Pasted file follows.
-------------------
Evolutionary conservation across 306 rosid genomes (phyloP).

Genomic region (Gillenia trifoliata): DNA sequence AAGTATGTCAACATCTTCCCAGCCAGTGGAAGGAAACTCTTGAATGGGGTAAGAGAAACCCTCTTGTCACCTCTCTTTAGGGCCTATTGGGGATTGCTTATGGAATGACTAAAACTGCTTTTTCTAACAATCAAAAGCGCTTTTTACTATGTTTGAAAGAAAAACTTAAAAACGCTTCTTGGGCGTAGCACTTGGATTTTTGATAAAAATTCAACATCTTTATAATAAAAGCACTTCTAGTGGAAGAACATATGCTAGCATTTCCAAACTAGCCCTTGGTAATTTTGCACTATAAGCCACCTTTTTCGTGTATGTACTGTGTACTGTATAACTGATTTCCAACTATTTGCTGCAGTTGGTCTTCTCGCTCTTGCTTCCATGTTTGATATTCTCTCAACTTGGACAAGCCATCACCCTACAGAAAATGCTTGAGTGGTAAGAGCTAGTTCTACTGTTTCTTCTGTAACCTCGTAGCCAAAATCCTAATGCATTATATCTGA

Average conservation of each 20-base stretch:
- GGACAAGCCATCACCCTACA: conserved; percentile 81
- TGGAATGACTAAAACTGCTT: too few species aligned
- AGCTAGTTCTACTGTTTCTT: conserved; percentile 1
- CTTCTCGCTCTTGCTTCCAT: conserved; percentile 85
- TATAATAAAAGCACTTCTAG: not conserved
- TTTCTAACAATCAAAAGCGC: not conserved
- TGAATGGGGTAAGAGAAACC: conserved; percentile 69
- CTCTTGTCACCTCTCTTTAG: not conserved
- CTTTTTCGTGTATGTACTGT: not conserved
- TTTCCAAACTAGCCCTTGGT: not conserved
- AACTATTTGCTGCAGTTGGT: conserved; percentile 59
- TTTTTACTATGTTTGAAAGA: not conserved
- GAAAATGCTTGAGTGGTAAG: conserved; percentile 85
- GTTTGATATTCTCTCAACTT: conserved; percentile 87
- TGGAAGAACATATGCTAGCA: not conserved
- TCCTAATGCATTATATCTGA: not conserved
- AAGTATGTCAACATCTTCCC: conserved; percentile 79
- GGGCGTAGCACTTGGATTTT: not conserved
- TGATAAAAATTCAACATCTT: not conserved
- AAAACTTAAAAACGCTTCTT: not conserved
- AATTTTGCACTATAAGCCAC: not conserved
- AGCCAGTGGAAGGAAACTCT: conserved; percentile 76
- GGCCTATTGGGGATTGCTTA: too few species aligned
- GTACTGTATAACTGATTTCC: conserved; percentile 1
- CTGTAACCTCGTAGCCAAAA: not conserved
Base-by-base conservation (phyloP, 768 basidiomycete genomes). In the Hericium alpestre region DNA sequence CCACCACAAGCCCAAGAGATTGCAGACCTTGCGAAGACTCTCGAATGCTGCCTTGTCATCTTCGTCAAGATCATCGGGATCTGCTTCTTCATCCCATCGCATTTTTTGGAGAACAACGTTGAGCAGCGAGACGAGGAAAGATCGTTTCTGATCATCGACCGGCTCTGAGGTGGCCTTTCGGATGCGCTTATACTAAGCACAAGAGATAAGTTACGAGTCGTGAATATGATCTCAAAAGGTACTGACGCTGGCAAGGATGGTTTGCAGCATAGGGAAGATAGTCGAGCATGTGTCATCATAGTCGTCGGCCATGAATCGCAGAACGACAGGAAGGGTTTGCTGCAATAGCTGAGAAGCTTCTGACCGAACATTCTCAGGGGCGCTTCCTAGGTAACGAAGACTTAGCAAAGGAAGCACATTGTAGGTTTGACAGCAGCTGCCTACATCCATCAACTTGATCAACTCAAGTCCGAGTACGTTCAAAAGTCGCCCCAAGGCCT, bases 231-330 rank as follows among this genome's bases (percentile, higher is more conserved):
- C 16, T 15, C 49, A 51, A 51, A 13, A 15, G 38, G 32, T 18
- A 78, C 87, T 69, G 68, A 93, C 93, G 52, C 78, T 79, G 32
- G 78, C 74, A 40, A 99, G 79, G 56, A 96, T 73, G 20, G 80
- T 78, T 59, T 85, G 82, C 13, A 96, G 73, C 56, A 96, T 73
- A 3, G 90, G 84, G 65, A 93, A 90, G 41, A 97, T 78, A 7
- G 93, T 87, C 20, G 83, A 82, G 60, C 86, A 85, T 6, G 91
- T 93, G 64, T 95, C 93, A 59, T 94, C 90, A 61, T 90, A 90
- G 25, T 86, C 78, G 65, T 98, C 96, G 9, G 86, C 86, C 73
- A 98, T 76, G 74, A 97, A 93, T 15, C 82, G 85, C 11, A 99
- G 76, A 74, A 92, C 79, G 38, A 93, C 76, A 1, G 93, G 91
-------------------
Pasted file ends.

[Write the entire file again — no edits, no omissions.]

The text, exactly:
Evolutionary conservation across 306 rosid genomes (phyloP).

Genomic region (Gillenia trifoliata): DNA sequence AAGTATGTCAACATCTTCCCAGCCAGTGGAAGGAAACTCTTGAATGGGGTAAGAGAAACCCTCTTGTCACCTCTCTTTAGGGCCTATTGGGGATTGCTTATGGAATGACTAAAACTGCTTTTTCTAACAATCAAAAGCGCTTTTTACTATGTTTGAAAGAAAAACTTAAAAACGCTTCTTGGGCGTAGCACTTGGATTTTTGATAAAAATTCAACATCTTTATAATAAAAGCACTTCTAGTGGAAGAACATATGCTAGCATTTCCAAACTAGCCCTTGGTAATTTTGCACTATAAGCCACCTTTTTCGTGTATGTACTGTGTACTGTATAACTGATTTCCAACTATTTGCTGCAGTTGGTCTTCTCGCTCTTGCTTCCATGTTTGATATTCTCTCAACTTGGACAAGCCATCACCCTACAGAAAATGCTTGAGTGGTAAGAGCTAGTTCTACTGTTTCTTCTGTAACCTCGTAGCCAAAATCCTAATGCATTATATCTGA

Average conservation of each 20-base stretch:
- GGACAAGCCATCACCCTACA: conserved; percentile 81
- TGGAATGACTAAAACTGCTT: too few species aligned
- AGCTAGTTCTACTGTTTCTT: conserved; percentile 1
- CTTCTCGCTCTTGCTTCCAT: conserved; percentile 85
- TATAATAAAAGCACTTCTAG: not conserved
- TTTCTAACAATCAAAAGCGC: not conserved
- TGAATGGGGTAAGAGAAACC: conserved; percentile 69
- CTCTTGTCACCTCTCTTTAG: not conserved
- CTTTTTCGTGTATGTACTGT: not conserved
- TTTCCAAACTAGCCCTTGGT: not conserved
- AACTATTTGCTGCAGTTGGT: conserved; percentile 59
- TTTTTACTATGTTTGAAAGA: not conserved
- GAAAATGCTTGAGTGGTAAG: conserved; percentile 85
- GTTTGATATTCTCTCAACTT: conserved; percentile 87
- TGGAAGAACATATGCTAGCA: not conserved
- TCCTAATGCATTATATCTGA: not conserved
- AAGTATGTCAACATCTTCCC: conserved; percentile 79
- GGGCGTAGCACTTGGATTTT: not conserved
- TGATAAAAATTCAACATCTT: not conserved
- AAAACTTAAAAACGCTTCTT: not conserved
- AATTTTGCACTATAAGCCAC: not conserved
- AGCCAGTGGAAGGAAACTCT: conserved; percentile 76
- GGCCTATTGGGGATTGCTTA: too few species aligned
- GTACTGTATAACTGATTTCC: conserved; percentile 1
- CTGTAACCTCGTAGCCAAAA: not conserved
Base-by-base conservation (phyloP, 768 basidiomycete genomes). In the Hericium alpestre region DNA sequence CCACCACAAGCCCAAGAGATTGCAGACCTTGCGAAGACTCTCGAATGCTGCCTTGTCATCTTCGTCAAGATCATCGGGATCTGCTTCTTCATCCCATCGCATTTTTTGGAGAACAACGTTGAGCAGCGAGACGAGGAAAGATCGTTTCTGATCATCGACCGGCTCTGAGGTGGCCTTTCGGATGCGCTTATACTAAGCACAAGAGATAAGTTACGAGTCGTGAATATGATCTCAAAAGGTACTGACGCTGGCAAGGATGGTTTGCAGCATAGGGAAGATAGTCGAGCATGTGTCATCATAGTCGTCGGCCATGAATCGCAGAACGACAGGAAGGGTTTGCTGCAATAGCTGAGAAGCTTCTGACCGAACATTCTCAGGGGCGCTTCCTAGGTAACGAAGACTTAGCAAAGGAAGCACATTGTAGGTTTGACAGCAGCTGCCTACATCCATCAACTTGATCAACTCAAGTCCGAGTACGTTCAAAAGTCGCCCCAAGGCCT, bases 231-330 rank as follows among this genome's bases (percentile, higher is more conserved):
- C 16, T 15, C 49, A 51, A 51, A 13, A 15, G 38, G 32, T 18
- A 78, C 87, T 69, G 68, A 93, C 93, G 52, C 78, T 79, G 32
- G 78, C 74, A 40, A 99, G 79, G 56, A 96, T 73, G 20, G 80
- T 78, T 59, T 85, G 82, C 13, A 96, G 73, C 56, A 96, T 73
- A 3, G 90, G 84, G 65, A 93, A 90, G 41, A 97, T 78, A 7
- G 93, T 87, C 20, G 83, A 82, G 60, C 86, A 85, T 6, G 91
- T 93, G 64, T 95, C 93, A 59, T 94, C 90, A 61, T 90, A 90
- G 25, T 86, C 78, G 65, T 98, C 96, G 9, G 86, C 86, C 73
- A 98, T 76, G 74, A 97, A 93, T 15, C 82, G 85, C 11, A 99
- G 76, A 74, A 92, C 79, G 38, A 93, C 76, A 1, G 93, G 91